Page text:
Perversity and Prurience | Performing Arts Review | Chicago Reader

Perversity and Prurience 

Martin McDonagh's shocker is a mixed bag.

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The Pillowman | Steppenwolf Theatre Company

WHEN Through 11/12, Tue-Fri 7:30 PM, Sat-Sun 3 and 7:30 PM

WHERE Steppenwolf Theatre Company, 1650 N. Halsted

PRICE $20-$60

INFO 312-335-1650

You can count on Martin McDonagh's brooding works to crawl under your skin. A decade ago a quartet of plays skillfully blending dark humor and toxic violence secured his fame: The Cripple of Inishmaan, The Beauty Queen of Leenane, A Skull in Connemara, and The Lonesome West, all set in unforgivingly bleak contemporary west Ireland. These works, with their occasional grotesque distortions of reality, had the unsparing logic of myth. Yet there was a barrage of silly criticisms about their lack of Irish authenticity.

After several years' hiatus McDonagh reemerged in 2003, at England's National Theatre, with The Pillowman, set in an unnamed totalitarian state. The play got raves when it arrived on Broadway last year, and like his earlier works, this one--now being performed by Steppenwolf--provides some uniquely discomfiting thrills. But in stepping outside his literary home turf, McDonagh seems to be straining for the stylistic coherence that once flowed effortlessly; for one thing, the "totalitarian state" here is pretty sketchy. And ultimately he indulges the story's perversity to a point verging on prurience.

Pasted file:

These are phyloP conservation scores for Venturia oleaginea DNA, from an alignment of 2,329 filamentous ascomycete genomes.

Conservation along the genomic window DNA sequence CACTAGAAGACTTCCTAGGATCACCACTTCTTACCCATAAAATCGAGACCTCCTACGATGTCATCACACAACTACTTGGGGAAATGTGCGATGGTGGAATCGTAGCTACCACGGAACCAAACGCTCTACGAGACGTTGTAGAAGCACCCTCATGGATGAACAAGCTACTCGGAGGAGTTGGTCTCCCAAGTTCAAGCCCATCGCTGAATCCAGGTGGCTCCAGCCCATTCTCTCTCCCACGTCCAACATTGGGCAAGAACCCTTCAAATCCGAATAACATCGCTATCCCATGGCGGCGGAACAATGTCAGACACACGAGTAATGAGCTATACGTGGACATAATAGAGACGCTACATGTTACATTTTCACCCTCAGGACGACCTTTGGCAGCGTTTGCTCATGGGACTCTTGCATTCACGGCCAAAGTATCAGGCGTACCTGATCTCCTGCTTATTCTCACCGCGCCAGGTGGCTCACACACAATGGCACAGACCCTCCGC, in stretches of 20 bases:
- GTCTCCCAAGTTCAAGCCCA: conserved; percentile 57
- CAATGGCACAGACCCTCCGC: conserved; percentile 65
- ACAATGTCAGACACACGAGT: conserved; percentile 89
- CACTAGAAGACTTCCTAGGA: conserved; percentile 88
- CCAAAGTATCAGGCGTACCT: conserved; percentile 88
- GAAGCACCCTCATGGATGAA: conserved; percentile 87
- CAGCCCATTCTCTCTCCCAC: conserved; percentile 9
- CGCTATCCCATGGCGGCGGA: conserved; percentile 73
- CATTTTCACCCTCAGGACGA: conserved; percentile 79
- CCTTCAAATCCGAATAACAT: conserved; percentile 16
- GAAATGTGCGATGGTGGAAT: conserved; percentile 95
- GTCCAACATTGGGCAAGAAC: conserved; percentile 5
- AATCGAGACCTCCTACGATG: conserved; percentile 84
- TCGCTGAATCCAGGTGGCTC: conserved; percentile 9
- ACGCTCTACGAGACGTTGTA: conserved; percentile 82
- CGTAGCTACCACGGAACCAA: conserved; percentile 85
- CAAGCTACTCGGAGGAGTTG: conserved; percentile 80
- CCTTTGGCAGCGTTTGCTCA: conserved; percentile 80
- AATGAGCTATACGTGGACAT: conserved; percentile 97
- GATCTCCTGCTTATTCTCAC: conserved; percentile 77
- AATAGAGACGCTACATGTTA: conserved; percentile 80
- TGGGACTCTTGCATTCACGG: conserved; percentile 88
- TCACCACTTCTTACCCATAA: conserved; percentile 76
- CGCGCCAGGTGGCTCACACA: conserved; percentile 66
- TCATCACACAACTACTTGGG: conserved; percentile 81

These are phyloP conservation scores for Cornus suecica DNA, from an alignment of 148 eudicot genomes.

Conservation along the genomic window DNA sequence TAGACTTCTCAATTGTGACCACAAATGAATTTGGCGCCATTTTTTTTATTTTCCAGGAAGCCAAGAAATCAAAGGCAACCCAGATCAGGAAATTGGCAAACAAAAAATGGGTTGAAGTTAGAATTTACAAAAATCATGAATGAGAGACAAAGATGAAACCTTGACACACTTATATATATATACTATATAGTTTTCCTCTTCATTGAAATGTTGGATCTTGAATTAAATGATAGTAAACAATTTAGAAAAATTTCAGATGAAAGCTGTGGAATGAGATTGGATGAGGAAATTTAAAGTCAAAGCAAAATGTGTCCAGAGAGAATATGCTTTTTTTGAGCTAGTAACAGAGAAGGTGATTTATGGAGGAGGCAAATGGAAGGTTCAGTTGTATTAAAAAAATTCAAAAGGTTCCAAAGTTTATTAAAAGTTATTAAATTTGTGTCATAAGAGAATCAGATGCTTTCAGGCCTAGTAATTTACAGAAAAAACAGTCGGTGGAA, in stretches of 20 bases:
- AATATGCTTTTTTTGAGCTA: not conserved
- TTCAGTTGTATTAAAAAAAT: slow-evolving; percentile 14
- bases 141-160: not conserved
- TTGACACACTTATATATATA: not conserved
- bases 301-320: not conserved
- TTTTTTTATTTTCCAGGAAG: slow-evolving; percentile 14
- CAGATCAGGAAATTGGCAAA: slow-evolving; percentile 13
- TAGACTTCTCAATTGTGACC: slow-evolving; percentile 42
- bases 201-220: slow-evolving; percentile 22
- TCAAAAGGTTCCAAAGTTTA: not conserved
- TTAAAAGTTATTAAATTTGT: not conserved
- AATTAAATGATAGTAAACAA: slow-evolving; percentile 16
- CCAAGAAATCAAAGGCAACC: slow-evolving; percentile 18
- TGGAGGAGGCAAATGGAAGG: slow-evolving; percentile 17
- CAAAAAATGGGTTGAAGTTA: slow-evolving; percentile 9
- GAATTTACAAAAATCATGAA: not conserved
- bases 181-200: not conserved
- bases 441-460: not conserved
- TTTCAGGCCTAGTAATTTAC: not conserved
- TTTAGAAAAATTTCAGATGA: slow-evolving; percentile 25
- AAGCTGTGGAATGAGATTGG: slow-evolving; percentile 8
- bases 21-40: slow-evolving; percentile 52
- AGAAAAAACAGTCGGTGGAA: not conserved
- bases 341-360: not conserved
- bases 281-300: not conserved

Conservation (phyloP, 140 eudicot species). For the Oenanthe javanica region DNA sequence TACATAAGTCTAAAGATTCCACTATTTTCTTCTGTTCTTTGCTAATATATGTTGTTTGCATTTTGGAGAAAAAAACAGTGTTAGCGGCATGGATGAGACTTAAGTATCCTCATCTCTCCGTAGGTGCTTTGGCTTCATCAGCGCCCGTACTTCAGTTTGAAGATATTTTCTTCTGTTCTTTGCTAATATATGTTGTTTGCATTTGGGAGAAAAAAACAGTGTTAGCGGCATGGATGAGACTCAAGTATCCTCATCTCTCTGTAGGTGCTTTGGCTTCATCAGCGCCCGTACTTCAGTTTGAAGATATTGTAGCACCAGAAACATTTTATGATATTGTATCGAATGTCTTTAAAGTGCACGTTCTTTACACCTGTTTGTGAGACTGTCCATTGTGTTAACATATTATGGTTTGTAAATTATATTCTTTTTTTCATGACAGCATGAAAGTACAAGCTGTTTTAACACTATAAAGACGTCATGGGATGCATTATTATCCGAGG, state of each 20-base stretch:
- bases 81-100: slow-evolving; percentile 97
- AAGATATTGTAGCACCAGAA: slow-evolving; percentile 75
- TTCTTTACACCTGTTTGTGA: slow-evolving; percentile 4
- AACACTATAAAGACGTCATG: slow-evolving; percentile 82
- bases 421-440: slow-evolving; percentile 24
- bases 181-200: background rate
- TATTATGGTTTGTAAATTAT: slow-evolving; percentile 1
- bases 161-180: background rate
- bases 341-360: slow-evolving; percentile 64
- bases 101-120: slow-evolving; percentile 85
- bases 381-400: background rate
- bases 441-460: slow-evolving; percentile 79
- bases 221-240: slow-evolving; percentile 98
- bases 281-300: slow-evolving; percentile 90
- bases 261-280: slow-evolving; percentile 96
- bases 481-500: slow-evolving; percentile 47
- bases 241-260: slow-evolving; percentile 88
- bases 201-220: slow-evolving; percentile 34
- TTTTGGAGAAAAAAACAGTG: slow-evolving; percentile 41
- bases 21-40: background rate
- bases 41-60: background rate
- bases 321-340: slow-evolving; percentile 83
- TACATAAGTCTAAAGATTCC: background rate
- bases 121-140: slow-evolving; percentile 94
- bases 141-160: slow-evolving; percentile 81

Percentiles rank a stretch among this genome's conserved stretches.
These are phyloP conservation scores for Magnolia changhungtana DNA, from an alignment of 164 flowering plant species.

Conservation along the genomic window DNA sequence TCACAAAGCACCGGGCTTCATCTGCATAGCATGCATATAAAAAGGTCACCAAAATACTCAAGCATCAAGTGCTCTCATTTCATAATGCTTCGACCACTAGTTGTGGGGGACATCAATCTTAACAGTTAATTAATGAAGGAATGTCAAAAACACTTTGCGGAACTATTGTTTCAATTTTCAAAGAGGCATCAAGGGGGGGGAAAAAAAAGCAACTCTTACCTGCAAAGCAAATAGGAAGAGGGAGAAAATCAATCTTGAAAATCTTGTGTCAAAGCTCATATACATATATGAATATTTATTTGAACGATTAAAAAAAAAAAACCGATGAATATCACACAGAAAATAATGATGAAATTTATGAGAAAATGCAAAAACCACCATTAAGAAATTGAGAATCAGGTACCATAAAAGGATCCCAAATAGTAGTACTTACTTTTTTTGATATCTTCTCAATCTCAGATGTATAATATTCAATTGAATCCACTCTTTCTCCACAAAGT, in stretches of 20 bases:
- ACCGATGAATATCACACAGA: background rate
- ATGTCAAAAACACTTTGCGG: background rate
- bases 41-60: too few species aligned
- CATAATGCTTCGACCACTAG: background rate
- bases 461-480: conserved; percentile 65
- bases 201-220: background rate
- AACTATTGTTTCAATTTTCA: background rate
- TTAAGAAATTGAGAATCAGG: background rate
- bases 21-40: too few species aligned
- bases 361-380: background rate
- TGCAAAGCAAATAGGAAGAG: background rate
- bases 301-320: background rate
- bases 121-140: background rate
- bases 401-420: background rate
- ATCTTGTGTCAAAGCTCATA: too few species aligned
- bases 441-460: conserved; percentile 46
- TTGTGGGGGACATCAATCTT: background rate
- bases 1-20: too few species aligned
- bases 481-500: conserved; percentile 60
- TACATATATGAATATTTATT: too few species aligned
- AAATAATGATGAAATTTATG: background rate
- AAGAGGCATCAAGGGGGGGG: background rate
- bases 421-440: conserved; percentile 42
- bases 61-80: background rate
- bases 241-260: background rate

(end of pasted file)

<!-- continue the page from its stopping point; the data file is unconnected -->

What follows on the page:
The Pillowman is thick with images of abused and murdered children. The play opens in a police interrogation room, where good cop Tupolski and bad cop Ariel are taunting, wheedling, and abusing a man they view with obvious disgust: struggling writer Katurian Katurian (middle name "Katurian"--his parents were "funny people," he says).

He's penned some 400 fantastical tales, only one of which has been published, in which children meet gruesome ends--and two kids in town recently met the same fates as two of his characters. One was forced to swallow pieces of apple lined with razor blades. The other had his toes hacked off and bled to death. A third child is missing.

In Jim True-Frost's nuanced performance, it's clear that Katurian's immersion in his own troubled imagination has made him arrogant, skittish, and ill prepared to face reality, especially the reality of brutal interrogators convinced of his guilt. With no resources, Katurian falls back on his own self-absorbed "creativity." He mincingly insists that he has no obligation to do anything but write whatever stories he likes, and he can hardly make sense of them himself--he describes them as "something-esque." In the terrifying and hilarious opening scene, this tweedy milksop barely able to draw breath tries to stand his ground while the zealous, bickering officers gear up to drag him next door and execute him.